|1227||Second||Apr 2017||Plant Biosecurity and Product Integrity|
Rosy apple aphid (Dysaphis plantaginea) is an exotic plant pest not present in Australia. This pest is a serious threat to Australia’s apple industry.
Rosy apple aphid is a major pest of apple trees in Europe and North America.
The aphid is named because the adult’s body is covered with a light waxy coating which is usually tinged a slight purplish or rosy colour.
The lifecycle of the rosy apple aphid involves migration between two hosts, apple trees and the ground weed plantain.
Rosy apple aphid (Dysaphis plantaginea) is not a notifiable plant pest in NSW.
However, if you suspect Rosy apple aphid (Dysaphis plantaginea):
A full list of notifiable plant pests and diseases can be found in Schedule 2 of the NSW Biosecurity Act 2015.
All apple varieties are attacked by rosy apple aphid although some varieties are more susceptible than others.
The saliva of rosy apple aphid contains a toxin which is injected into a leaf while feeding. The toxin causes apple leaves to curl diagonally from the leaf tip to the leaf base (Figure 1).
The toxin of a closely related species the rosy leaf curling aphid (Dysaphis devecta) causes apple leaves to roll longitudinally and turn bright red.
Leaf curling does not become obvious until petal fall.
Aphid feeding on the leaves of fruit clusters results in bunching, stunting and malformation of the fruit (Figure 2).
Honeydew is produced as aphids feed and this provides a food source for the growth of sooty mould. Sooty mould reduces plant vigour and blemishes the appearance of fruit.
Newly hatched rosy apple aphids are found on new growth in early spring.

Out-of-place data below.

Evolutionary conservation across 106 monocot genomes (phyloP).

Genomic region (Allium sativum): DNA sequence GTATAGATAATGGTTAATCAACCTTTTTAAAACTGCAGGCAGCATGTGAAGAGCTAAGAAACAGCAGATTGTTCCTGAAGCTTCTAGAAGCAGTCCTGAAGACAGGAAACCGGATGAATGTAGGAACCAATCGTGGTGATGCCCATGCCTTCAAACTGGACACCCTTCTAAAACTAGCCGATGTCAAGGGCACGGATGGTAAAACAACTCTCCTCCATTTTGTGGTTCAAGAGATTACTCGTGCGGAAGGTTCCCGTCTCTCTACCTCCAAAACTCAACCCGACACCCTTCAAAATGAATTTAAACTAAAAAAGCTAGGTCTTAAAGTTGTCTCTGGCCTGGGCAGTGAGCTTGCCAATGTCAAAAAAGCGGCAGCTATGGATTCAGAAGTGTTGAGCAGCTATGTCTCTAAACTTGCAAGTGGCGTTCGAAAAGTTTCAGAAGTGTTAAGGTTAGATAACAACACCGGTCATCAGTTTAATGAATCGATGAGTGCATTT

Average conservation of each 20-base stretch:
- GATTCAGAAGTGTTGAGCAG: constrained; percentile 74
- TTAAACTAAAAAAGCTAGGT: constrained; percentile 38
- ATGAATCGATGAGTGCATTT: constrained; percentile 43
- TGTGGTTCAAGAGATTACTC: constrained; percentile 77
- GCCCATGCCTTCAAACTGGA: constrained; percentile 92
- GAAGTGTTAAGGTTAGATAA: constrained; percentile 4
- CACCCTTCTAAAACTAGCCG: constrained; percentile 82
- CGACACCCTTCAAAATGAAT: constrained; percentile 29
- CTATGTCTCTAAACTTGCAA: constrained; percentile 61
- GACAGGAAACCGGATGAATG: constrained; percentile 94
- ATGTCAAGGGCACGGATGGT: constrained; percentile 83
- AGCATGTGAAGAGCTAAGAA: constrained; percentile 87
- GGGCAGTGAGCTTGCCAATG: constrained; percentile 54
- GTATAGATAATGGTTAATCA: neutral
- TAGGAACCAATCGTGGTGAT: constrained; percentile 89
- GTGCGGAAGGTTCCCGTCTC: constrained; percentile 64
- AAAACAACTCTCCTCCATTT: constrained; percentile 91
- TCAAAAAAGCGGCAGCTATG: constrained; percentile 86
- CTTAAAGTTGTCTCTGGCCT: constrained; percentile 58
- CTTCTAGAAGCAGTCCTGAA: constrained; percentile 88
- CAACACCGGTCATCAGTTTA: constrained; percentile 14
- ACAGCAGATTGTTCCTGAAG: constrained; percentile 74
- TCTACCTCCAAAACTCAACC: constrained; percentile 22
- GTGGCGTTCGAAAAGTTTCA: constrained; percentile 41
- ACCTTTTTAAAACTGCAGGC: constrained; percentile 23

Mature rosy apple aphids cluster in curled leaves or on young fruits in spring.
Winged rosy apple aphids migrate to alternative hosts to survive over summer.
Newly hatched rosy apple aphids are dark green. As the rosy apple aphid pass through five nymphal instars they increase in size from 0.4 to 2 mm.
As the aphids grow their colour changes to a rosy brown or purple (Figure 3) and they acquire a powdery white covering.
Eggs are a pale green when first laid then turn a shiny black when mature. Egg size is 0.5 mm and football shaped.
Rosy apple aphid begins to produce eggs in the autumn and continues to do so until cold temperatures kill all the females. Eggs are laid on twigs, bud axils or in bark crevices.
The aphid overwinters in the egg stage.
The overwintering eggs give rise to only female aphids which give birth to live young.
The aphid population continues to increase on apple until summer. Winged aphids are then produced which migrate to other hosts, such as plantain weeds.
The population of winged rosy apple aphids survive on the alternative hosts over summer and early autumn.
In the late autumn the winged aphids migrate back to apple trees to lay eggs.
The primary host of rosy apple aphid is apple. Minor hosts include pear and hawthorn.
In summer the rosy apple aphid moves from apple trees to weeds such as plantain. Plantain weeds are common in New South Wales.
Rosy apple aphid requires the presence of plantain weeds such as ribwort to act as host for the summer generations and to enable completion of its lifecycle.
Rosy apple aphid is native to Europe, the Middle East and Central Asia.
Rosy apple aphid has been introduced to North and South America.
Natural spread of rosy apple aphid is by flight or wind assisted dispersal.
Long distance spread occurs by human assisted transportation of infested plant material.
Put in place biosecurity best practice actions to prevent entry, establishment and spread of pests and disease: